Today I was reminded of Matravers point whilst flicking through some cards in the gallery shop (more commodification). These cards were typical gallery shop fare: random collections of images from the history of art to modern day, quant though clichéd, possibly because they were pictures of art removed from context. These cards particularly so, because they were images by Banksy. Here was someone’s art photographed and reduced to the simplicity of a gift card, and after all his hard work ‘establishing’ himself. Banksy didn’t go to Goldsmiths. He doesn’t know Saatchi (well, he might now). All his hard work, having to chip away at the artworld from the outside. Having not flowed into the artworld by the correct channels and by befriending the right people, here was someone who had to personally take their work into art galleries and hang it themselves, ostensibly as a publicity stunt, but actually, because there was no other way to publicly transform from the lowly street artist to the dizzy heights of a successful artworld artist. Not only did he do that, but the work he chose to use was work which gleefully sabotaged classic paintings. Again, purported to be a ‘statement’, but actually it was his only option.

The schoolboys at the exhibition were told that “this kind of work” is “all about emotions” often created by “people your age”. And that was it. The gallery employee, though confident and experienced, really had no other way of describing the graffiti and seemed to be quietly wondering why it was in the gallery herself. So was I. She began to rely on the timeless avoidance technique of describing everything objectively instead – “the work is 12 by 12 inches and you can still see the undercoat of paint if you look at the sides”. This to me, was strikingly similar to putting works of art onto gift wrapping, cards and mugs: awkward and out of place. The very ‘non-establishment’ concept that still surrounds graffiti, perpetuated mostly by the media rather than practitioners, is completely at odds with being framed, placed in a gallery and needing explanation to the age group who created it.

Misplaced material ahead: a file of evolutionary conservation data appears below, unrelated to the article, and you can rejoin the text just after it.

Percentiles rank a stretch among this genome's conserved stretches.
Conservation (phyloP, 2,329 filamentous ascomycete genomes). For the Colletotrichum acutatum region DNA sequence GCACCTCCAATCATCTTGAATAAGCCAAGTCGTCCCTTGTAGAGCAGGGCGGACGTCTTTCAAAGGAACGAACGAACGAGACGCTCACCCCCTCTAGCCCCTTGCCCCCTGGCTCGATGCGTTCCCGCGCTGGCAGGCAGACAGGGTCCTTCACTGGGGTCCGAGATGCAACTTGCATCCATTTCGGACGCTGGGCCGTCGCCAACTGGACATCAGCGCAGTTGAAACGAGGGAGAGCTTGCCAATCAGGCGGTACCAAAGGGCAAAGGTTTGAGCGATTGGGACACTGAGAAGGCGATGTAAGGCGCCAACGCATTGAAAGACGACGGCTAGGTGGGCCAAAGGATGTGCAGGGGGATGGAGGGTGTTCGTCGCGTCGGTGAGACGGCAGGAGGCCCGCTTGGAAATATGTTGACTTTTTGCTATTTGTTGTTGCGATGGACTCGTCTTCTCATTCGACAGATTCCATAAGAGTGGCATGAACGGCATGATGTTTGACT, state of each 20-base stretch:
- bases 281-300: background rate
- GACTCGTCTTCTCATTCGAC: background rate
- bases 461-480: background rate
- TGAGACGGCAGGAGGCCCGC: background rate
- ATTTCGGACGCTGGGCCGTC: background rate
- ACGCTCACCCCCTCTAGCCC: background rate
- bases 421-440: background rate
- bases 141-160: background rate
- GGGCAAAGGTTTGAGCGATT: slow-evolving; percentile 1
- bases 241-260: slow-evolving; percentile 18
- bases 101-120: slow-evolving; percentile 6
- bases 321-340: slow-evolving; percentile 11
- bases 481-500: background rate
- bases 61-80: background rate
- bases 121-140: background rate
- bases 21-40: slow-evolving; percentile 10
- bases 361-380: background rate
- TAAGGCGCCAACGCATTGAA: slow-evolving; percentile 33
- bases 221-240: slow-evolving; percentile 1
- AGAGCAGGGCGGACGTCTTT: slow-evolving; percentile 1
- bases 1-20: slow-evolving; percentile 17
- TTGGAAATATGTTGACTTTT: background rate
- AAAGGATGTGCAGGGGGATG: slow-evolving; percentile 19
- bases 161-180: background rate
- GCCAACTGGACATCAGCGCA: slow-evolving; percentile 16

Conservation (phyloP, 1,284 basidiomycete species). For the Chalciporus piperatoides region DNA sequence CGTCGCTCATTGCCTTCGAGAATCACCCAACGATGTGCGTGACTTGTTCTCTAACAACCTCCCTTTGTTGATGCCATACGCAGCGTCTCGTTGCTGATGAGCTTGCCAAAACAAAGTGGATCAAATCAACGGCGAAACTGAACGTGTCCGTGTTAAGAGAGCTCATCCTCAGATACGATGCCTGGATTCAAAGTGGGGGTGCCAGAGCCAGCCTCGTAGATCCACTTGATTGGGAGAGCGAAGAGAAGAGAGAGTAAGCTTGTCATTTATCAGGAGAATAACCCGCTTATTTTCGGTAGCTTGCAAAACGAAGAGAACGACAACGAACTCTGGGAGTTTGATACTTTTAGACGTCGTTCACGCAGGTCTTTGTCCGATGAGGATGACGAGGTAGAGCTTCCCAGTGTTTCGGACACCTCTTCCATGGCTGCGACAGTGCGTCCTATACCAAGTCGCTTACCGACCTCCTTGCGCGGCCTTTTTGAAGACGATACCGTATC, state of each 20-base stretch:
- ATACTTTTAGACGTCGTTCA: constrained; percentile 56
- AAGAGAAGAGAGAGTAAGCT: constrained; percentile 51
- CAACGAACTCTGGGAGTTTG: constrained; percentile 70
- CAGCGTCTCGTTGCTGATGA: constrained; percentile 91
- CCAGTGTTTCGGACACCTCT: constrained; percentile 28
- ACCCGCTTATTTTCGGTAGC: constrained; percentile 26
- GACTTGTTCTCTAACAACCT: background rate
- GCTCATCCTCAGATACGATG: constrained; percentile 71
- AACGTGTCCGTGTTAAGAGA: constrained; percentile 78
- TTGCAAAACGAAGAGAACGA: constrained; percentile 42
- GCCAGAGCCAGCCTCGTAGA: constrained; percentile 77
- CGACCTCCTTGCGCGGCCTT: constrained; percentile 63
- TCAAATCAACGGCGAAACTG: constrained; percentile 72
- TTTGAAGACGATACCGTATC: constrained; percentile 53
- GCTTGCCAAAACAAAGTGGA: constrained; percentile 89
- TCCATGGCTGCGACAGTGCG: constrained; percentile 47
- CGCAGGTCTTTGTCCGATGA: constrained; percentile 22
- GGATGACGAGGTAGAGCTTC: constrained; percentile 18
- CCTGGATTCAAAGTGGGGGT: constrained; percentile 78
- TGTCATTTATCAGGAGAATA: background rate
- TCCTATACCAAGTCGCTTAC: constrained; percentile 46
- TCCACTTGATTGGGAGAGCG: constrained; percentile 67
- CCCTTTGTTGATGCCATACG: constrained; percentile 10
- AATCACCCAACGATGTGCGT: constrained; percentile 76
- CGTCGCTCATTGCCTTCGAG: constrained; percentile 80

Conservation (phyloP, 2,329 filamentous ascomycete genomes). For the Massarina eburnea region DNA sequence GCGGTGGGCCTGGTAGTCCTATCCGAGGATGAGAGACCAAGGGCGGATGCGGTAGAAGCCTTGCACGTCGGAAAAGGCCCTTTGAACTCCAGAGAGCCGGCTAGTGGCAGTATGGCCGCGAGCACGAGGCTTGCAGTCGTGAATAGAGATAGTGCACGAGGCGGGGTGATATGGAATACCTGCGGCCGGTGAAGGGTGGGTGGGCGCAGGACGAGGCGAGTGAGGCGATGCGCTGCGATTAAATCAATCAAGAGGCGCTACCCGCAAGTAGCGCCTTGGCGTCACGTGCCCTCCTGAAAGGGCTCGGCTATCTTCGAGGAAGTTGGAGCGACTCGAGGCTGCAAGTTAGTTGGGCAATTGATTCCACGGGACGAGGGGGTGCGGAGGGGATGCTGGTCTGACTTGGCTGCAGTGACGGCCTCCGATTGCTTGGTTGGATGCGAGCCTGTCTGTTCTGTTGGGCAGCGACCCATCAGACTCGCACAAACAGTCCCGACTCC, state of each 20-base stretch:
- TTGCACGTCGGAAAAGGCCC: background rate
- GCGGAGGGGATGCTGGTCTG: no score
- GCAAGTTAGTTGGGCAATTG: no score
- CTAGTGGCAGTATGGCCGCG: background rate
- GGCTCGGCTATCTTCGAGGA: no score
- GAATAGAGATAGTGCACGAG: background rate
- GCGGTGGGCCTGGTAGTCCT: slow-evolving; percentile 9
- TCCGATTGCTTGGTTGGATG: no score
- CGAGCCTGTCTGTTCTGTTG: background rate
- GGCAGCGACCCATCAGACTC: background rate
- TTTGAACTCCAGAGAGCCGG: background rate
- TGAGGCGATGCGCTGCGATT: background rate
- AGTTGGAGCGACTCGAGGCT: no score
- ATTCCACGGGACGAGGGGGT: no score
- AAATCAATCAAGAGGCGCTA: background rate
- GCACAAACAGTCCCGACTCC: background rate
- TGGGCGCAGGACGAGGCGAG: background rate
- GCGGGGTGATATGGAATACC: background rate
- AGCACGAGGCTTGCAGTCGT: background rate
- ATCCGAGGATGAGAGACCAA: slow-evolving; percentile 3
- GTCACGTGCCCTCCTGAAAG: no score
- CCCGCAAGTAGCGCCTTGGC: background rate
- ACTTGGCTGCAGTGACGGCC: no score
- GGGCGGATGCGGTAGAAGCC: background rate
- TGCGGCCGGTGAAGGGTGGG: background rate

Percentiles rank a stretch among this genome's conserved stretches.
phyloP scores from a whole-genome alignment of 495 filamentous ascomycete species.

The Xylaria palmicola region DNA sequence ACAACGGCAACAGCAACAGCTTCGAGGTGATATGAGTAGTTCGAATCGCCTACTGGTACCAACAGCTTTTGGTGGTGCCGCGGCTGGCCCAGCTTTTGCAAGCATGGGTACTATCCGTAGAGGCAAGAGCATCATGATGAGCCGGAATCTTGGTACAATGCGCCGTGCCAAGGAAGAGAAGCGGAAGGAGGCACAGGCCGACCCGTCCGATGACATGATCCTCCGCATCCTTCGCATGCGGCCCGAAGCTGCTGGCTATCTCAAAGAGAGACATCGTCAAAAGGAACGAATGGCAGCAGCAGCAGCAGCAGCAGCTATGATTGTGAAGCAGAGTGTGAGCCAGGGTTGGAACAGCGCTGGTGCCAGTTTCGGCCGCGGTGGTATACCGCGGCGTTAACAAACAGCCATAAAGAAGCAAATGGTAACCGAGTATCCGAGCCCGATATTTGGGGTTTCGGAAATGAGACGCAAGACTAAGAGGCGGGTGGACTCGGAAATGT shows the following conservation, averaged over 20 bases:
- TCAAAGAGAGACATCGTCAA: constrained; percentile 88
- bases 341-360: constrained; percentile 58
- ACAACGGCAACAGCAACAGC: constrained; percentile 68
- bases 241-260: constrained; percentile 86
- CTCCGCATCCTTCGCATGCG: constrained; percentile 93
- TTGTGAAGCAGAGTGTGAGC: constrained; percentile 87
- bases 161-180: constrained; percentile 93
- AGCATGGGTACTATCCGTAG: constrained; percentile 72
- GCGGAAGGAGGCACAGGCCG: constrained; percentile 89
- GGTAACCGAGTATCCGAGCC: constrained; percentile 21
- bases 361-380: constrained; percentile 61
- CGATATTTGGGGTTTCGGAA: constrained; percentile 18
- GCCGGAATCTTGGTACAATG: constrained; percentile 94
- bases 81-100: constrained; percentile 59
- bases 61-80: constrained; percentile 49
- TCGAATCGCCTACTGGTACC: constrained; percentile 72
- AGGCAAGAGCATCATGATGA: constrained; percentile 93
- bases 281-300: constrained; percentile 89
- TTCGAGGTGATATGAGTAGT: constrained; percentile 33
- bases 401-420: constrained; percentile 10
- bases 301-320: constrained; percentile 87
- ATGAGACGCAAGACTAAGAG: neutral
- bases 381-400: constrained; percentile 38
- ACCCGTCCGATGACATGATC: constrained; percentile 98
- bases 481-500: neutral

To attempt to answer my own question, perhaps its galleries themselves that have become a commodity, not the art inside them. They’re like airports now, with their expensive shops, their expanses of glass and concrete, security guards watching, and their “walk here” and “do not touch” signage.


4 Responses to “Inside Out”

  1. thor Says:

    nice piece!
    I’m going to see this movie on thursday:

    artists not as part of the establishment which ties in nicely with your theme..

  2. matski Says:

    Hmm, that looks good. Let me know…

  3. lucie Says:

    great piece, i agree alot with what you’re saying about gallery space. to me banksy pieces should never be hung in galleries as the natural surrounding and context is mutated past its original purpose. Mike Ballard does paintings that seem to merge between street and graffiti art and gallery/museum distinct display art at the same time: , what do you think?

    • matski Says:

      Thanks Lucie!

      What strikes me instantly about Mike Ballard’s work is that he’s doing the same thing as Banksy; still this desire/need to relate to the art establishment by referencing art work within it. And then to also be represented by an establishment agency, like Saatchi, who seems to be the Rupert Murdoch of the art world. Why should it be that one man’s influence and wallet decides so much of what constitutes art?